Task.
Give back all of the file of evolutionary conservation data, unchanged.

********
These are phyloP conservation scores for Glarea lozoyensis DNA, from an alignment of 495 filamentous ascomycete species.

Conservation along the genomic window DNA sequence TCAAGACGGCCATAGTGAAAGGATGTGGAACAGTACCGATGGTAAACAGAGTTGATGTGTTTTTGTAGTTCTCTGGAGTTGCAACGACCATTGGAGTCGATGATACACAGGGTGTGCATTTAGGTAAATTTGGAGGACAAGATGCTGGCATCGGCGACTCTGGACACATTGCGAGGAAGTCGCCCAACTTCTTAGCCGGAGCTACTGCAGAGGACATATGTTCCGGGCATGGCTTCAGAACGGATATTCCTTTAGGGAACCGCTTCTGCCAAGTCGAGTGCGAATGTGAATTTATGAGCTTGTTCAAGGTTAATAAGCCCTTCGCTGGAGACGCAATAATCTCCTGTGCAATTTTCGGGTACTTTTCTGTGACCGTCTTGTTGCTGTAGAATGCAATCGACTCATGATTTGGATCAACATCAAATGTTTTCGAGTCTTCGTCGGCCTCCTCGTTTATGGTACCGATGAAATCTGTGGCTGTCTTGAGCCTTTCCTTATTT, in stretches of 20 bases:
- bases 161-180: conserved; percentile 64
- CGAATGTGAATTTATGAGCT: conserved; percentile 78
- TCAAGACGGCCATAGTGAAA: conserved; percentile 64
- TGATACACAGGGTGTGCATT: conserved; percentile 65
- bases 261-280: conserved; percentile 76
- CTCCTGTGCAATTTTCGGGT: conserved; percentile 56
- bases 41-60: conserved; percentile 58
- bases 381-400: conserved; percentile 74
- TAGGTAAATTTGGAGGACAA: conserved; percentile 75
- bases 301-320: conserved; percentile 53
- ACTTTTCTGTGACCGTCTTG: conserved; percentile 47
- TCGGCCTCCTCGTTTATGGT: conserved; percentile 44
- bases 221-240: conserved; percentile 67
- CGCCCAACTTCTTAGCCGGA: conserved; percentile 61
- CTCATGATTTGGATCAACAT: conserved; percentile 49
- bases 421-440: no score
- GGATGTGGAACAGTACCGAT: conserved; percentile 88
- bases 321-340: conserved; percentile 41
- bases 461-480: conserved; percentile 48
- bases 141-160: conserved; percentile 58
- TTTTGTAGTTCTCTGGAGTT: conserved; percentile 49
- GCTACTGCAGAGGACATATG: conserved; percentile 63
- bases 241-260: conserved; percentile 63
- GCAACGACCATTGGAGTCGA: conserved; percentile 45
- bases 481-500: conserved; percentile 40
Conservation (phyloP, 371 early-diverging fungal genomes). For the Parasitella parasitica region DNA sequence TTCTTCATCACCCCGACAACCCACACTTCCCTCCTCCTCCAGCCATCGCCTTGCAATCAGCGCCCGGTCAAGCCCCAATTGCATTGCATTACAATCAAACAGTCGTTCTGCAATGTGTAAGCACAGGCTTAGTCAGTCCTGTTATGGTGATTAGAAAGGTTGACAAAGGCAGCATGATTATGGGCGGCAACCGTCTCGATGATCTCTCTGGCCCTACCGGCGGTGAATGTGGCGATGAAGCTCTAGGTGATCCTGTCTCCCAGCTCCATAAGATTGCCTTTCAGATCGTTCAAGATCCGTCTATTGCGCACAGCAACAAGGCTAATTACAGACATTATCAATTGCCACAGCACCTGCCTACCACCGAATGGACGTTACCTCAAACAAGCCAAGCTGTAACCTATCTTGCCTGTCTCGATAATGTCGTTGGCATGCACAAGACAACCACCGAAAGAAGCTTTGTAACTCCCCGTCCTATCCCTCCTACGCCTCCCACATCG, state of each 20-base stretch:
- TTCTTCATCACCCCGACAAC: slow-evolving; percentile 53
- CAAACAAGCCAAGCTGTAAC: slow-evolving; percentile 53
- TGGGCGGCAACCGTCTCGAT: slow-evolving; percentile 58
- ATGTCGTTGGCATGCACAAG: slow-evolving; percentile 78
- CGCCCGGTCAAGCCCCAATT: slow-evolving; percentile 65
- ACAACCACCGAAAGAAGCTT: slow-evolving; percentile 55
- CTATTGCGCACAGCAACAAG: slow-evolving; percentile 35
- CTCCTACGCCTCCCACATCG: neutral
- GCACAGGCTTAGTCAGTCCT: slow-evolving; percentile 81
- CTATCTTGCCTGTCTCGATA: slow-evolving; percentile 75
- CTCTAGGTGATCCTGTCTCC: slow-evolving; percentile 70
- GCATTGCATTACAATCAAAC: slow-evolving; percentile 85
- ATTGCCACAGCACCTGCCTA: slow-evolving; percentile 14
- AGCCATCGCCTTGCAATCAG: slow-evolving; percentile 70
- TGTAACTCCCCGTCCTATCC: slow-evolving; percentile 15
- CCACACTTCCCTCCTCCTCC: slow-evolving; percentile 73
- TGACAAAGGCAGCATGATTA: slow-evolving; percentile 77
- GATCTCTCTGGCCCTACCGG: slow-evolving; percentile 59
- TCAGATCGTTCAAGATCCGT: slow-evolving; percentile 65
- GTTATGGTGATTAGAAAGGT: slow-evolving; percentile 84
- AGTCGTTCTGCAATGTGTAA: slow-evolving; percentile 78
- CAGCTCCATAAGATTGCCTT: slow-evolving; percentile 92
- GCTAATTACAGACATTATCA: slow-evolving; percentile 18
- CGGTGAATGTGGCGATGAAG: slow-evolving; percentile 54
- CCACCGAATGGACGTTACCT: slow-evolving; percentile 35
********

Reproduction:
These are phyloP conservation scores for Glarea lozoyensis DNA, from an alignment of 495 filamentous ascomycete species.

Conservation along the genomic window DNA sequence TCAAGACGGCCATAGTGAAAGGATGTGGAACAGTACCGATGGTAAACAGAGTTGATGTGTTTTTGTAGTTCTCTGGAGTTGCAACGACCATTGGAGTCGATGATACACAGGGTGTGCATTTAGGTAAATTTGGAGGACAAGATGCTGGCATCGGCGACTCTGGACACATTGCGAGGAAGTCGCCCAACTTCTTAGCCGGAGCTACTGCAGAGGACATATGTTCCGGGCATGGCTTCAGAACGGATATTCCTTTAGGGAACCGCTTCTGCCAAGTCGAGTGCGAATGTGAATTTATGAGCTTGTTCAAGGTTAATAAGCCCTTCGCTGGAGACGCAATAATCTCCTGTGCAATTTTCGGGTACTTTTCTGTGACCGTCTTGTTGCTGTAGAATGCAATCGACTCATGATTTGGATCAACATCAAATGTTTTCGAGTCTTCGTCGGCCTCCTCGTTTATGGTACCGATGAAATCTGTGGCTGTCTTGAGCCTTTCCTTATTT, in stretches of 20 bases:
- bases 161-180: conserved; percentile 64
- CGAATGTGAATTTATGAGCT: conserved; percentile 78
- TCAAGACGGCCATAGTGAAA: conserved; percentile 64
- TGATACACAGGGTGTGCATT: conserved; percentile 65
- bases 261-280: conserved; percentile 76
- CTCCTGTGCAATTTTCGGGT: conserved; percentile 56
- bases 41-60: conserved; percentile 58
- bases 381-400: conserved; percentile 74
- TAGGTAAATTTGGAGGACAA: conserved; percentile 75
- bases 301-320: conserved; percentile 53
- ACTTTTCTGTGACCGTCTTG: conserved; percentile 47
- TCGGCCTCCTCGTTTATGGT: conserved; percentile 44
- bases 221-240: conserved; percentile 67
- CGCCCAACTTCTTAGCCGGA: conserved; percentile 61
- CTCATGATTTGGATCAACAT: conserved; percentile 49
- bases 421-440: no score
- GGATGTGGAACAGTACCGAT: conserved; percentile 88
- bases 321-340: conserved; percentile 41
- bases 461-480: conserved; percentile 48
- bases 141-160: conserved; percentile 58
- TTTTGTAGTTCTCTGGAGTT: conserved; percentile 49
- GCTACTGCAGAGGACATATG: conserved; percentile 63
- bases 241-260: conserved; percentile 63
- GCAACGACCATTGGAGTCGA: conserved; percentile 45
- bases 481-500: conserved; percentile 40
Conservation (phyloP, 371 early-diverging fungal genomes). For the Parasitella parasitica region DNA sequence TTCTTCATCACCCCGACAACCCACACTTCCCTCCTCCTCCAGCCATCGCCTTGCAATCAGCGCCCGGTCAAGCCCCAATTGCATTGCATTACAATCAAACAGTCGTTCTGCAATGTGTAAGCACAGGCTTAGTCAGTCCTGTTATGGTGATTAGAAAGGTTGACAAAGGCAGCATGATTATGGGCGGCAACCGTCTCGATGATCTCTCTGGCCCTACCGGCGGTGAATGTGGCGATGAAGCTCTAGGTGATCCTGTCTCCCAGCTCCATAAGATTGCCTTTCAGATCGTTCAAGATCCGTCTATTGCGCACAGCAACAAGGCTAATTACAGACATTATCAATTGCCACAGCACCTGCCTACCACCGAATGGACGTTACCTCAAACAAGCCAAGCTGTAACCTATCTTGCCTGTCTCGATAATGTCGTTGGCATGCACAAGACAACCACCGAAAGAAGCTTTGTAACTCCCCGTCCTATCCCTCCTACGCCTCCCACATCG, state of each 20-base stretch:
- TTCTTCATCACCCCGACAAC: slow-evolving; percentile 53
- CAAACAAGCCAAGCTGTAAC: slow-evolving; percentile 53
- TGGGCGGCAACCGTCTCGAT: slow-evolving; percentile 58
- ATGTCGTTGGCATGCACAAG: slow-evolving; percentile 78
- CGCCCGGTCAAGCCCCAATT: slow-evolving; percentile 65
- ACAACCACCGAAAGAAGCTT: slow-evolving; percentile 55
- CTATTGCGCACAGCAACAAG: slow-evolving; percentile 35
- CTCCTACGCCTCCCACATCG: neutral
- GCACAGGCTTAGTCAGTCCT: slow-evolving; percentile 81
- CTATCTTGCCTGTCTCGATA: slow-evolving; percentile 75
- CTCTAGGTGATCCTGTCTCC: slow-evolving; percentile 70
- GCATTGCATTACAATCAAAC: slow-evolving; percentile 85
- ATTGCCACAGCACCTGCCTA: slow-evolving; percentile 14
- AGCCATCGCCTTGCAATCAG: slow-evolving; percentile 70
- TGTAACTCCCCGTCCTATCC: slow-evolving; percentile 15
- CCACACTTCCCTCCTCCTCC: slow-evolving; percentile 73
- TGACAAAGGCAGCATGATTA: slow-evolving; percentile 77
- GATCTCTCTGGCCCTACCGG: slow-evolving; percentile 59
- TCAGATCGTTCAAGATCCGT: slow-evolving; percentile 65
- GTTATGGTGATTAGAAAGGT: slow-evolving; percentile 84
- AGTCGTTCTGCAATGTGTAA: slow-evolving; percentile 78
- CAGCTCCATAAGATTGCCTT: slow-evolving; percentile 92
- GCTAATTACAGACATTATCA: slow-evolving; percentile 18
- CGGTGAATGTGGCGATGAAG: slow-evolving; percentile 54
- CCACCGAATGGACGTTACCT: slow-evolving; percentile 35